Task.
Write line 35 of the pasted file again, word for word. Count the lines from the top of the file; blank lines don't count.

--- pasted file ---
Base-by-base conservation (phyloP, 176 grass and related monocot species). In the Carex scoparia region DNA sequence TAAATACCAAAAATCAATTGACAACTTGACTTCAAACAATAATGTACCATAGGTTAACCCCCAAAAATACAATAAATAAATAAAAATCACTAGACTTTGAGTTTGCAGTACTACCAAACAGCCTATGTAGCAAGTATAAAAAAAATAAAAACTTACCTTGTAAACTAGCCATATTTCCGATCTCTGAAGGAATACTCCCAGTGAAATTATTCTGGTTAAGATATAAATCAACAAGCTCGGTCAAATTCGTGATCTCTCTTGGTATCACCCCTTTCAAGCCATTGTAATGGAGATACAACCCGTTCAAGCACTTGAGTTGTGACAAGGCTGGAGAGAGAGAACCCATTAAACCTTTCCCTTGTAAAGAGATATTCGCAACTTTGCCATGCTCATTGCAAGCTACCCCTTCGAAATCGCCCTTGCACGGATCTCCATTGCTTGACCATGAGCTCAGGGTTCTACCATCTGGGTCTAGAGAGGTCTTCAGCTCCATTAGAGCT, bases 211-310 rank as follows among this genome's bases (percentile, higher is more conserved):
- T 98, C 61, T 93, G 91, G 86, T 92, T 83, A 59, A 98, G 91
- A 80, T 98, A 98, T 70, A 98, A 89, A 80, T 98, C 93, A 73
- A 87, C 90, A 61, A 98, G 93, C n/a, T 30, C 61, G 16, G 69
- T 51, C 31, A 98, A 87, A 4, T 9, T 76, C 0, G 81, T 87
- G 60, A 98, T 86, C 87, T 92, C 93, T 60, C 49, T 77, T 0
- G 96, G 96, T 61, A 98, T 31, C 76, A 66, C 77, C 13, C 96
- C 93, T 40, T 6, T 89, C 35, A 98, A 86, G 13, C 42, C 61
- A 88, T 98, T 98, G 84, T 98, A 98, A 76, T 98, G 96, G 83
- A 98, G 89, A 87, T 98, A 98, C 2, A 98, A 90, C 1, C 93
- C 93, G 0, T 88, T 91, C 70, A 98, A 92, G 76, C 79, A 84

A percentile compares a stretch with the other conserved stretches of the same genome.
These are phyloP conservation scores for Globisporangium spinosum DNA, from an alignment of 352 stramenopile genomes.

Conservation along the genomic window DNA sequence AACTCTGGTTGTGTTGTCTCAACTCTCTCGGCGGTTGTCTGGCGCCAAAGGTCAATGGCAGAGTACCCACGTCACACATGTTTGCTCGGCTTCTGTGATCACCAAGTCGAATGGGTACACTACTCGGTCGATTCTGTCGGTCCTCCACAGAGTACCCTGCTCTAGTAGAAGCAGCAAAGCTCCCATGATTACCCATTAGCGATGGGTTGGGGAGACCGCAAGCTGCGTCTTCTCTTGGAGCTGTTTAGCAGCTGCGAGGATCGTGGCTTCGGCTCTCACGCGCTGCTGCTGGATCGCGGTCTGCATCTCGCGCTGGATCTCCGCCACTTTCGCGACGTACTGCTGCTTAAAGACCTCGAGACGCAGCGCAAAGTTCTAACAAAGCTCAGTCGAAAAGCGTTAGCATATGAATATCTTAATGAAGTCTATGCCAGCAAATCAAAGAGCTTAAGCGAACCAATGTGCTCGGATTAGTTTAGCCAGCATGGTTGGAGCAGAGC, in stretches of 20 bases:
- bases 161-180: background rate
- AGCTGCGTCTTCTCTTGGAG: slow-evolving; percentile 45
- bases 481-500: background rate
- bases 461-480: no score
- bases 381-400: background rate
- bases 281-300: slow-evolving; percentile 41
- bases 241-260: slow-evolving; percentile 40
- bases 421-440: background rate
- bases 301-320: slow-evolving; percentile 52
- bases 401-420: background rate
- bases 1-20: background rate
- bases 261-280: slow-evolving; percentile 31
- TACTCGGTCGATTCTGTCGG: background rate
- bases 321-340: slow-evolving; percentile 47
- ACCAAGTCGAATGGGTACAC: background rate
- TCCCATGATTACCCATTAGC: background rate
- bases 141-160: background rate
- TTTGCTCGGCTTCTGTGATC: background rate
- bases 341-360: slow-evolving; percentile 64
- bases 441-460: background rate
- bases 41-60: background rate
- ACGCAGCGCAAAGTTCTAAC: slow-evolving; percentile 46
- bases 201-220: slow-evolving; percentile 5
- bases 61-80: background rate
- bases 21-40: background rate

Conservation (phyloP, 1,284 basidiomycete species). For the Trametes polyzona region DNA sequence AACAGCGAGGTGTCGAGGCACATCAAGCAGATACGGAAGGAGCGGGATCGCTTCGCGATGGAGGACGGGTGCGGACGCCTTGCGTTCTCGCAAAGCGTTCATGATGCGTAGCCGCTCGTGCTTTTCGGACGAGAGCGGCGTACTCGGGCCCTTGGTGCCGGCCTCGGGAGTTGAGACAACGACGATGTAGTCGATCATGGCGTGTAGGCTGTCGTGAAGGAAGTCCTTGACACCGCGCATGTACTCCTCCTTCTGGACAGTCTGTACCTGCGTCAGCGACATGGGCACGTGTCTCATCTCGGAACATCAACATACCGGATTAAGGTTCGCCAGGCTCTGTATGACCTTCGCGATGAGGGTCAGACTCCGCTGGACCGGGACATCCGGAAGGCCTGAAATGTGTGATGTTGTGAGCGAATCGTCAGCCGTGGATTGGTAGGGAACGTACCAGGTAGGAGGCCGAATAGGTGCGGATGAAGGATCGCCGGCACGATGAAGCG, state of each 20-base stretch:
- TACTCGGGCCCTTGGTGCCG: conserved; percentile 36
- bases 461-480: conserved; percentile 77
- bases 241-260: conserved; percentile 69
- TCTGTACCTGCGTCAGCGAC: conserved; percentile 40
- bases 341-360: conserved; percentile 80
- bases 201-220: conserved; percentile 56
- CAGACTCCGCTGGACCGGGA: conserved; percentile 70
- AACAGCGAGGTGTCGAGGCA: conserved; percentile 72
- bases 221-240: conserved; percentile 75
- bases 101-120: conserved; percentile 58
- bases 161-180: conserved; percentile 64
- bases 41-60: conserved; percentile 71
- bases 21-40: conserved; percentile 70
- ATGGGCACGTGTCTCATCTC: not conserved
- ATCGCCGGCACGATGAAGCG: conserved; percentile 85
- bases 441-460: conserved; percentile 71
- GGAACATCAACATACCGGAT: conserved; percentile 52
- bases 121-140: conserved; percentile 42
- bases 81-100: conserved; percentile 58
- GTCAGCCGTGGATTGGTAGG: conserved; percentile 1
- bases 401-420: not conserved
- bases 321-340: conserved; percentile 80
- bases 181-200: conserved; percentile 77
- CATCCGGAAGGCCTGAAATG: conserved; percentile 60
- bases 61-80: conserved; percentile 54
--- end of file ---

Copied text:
- bases 41-60: background rate